Washing hands frequently

If you fear dirt or getting germs, you may find yourself washing your hands frequently. This behavior is deemed severe if you do this several times a day. Sometimes, it can cause bleeding or skin irritation.

Fear of losing items

People with OCD are afraid to lose items they believe they must have. This can wreak havoc to other family members not to mention the items can occupy the valuable living space. In severe cases, hoarding can make it difficult to clean a home and may contribute to the spread of germs.

Having negative thoughts/doubts

A person with OCD may have recurring thoughts of violence. If you don’t take strict measures, you may feel emotional turmoil.

OCD therapy overview

Many treatments can help you deal with OCD. While self-care will tremendously reduce the symptoms, you can improve the quality of life when you work with a professional. Make sure a therapist has the necessary training and can actively diagnose the problem. The main treatment options can include:

Prescription drugs

The most effective way to treat OCD is through the use of prescription drugs. A specialist will recommend an individualized plan – the right medication and dosage. In some cases, it can take time before the medication begins to work and realize the benefits. Depending on the medication you use, it can take up to 8 weeks to see full results.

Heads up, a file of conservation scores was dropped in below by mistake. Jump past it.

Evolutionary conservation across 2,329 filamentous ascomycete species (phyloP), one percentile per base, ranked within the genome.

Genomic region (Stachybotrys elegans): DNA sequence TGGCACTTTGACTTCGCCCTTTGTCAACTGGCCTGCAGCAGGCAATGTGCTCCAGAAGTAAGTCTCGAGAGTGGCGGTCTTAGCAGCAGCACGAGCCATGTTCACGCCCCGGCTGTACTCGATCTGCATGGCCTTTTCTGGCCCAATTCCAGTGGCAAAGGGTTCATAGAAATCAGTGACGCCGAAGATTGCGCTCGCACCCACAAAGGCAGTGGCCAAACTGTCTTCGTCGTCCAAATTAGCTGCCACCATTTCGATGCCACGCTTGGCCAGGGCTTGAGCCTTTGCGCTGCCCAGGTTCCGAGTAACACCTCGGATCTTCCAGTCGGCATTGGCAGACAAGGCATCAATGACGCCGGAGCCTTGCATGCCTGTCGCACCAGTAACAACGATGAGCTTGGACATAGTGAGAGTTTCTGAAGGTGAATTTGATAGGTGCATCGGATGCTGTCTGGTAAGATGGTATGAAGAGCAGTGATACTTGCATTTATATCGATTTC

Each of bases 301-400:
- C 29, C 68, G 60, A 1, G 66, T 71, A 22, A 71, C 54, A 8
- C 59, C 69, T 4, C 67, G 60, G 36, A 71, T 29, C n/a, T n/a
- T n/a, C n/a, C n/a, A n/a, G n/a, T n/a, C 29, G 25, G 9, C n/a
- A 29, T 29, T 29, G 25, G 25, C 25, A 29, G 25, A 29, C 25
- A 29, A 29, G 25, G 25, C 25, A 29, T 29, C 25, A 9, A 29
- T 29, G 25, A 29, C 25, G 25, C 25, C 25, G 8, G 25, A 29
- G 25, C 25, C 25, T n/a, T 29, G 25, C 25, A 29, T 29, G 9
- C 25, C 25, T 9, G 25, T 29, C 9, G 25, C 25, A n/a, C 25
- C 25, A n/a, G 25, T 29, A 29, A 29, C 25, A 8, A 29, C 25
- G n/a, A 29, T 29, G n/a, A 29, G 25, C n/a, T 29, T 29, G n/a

Other treatment options

Cognitive-behavioral therapy

This technique strives to changes a person’s thoughts or behavior. Cognitive-behavioral therapy identifies those thoughts that lead to a feeling of anxiety. A therapist will encourage you to engage in exposure exercises during the sessions. This is because the real objective of CBT is to expose you to the real world. If you want to obtain the best results, you should work closely with a professional.

Exposure therapy

This type of therapy allows a person to confront their environment and feel that it’s safe. When you engage in exposure therapy, you may become desensitized to specific situations that can trigger anxiety. And this should be done at your pace- a therapist should never force you to do things in a certain way.

To start with, you’ll come with a list of all your fears. For instance, if you have an obsessive fear of germs, a therapist will ask you to face what you’re afraid of. He will then design a program that allows you to face that fear. Let’s say you’re afraid to touch a public doorknob. A therapist may ask you to wait for long before you wash the hands. As you repeat this exposure task, you can control the fear of germs.

Some OCD specialists may recommend a combination of exposure therapy (EP) and cognitive behavioral therapy (CBT) to achieve the desired results. Still, this requires a considerable amount of effort, guidance, and motivation.

Self-help strategies

There’re many ways you can deal with OCD challenges. Experts recommend that you get a goodnight’s sleep to combat OCD. Another effective way to deal with the disorder is by taking a deep breath. It helps you to remain focused and tracks the negative thoughts. Finally, you can join a support group and communicate with other people facing the same challenges.

If you’re suffering from OCD, you can get professional help. Just search the TribeTherapy directory and you’ll find a specialist with the right training and expertise.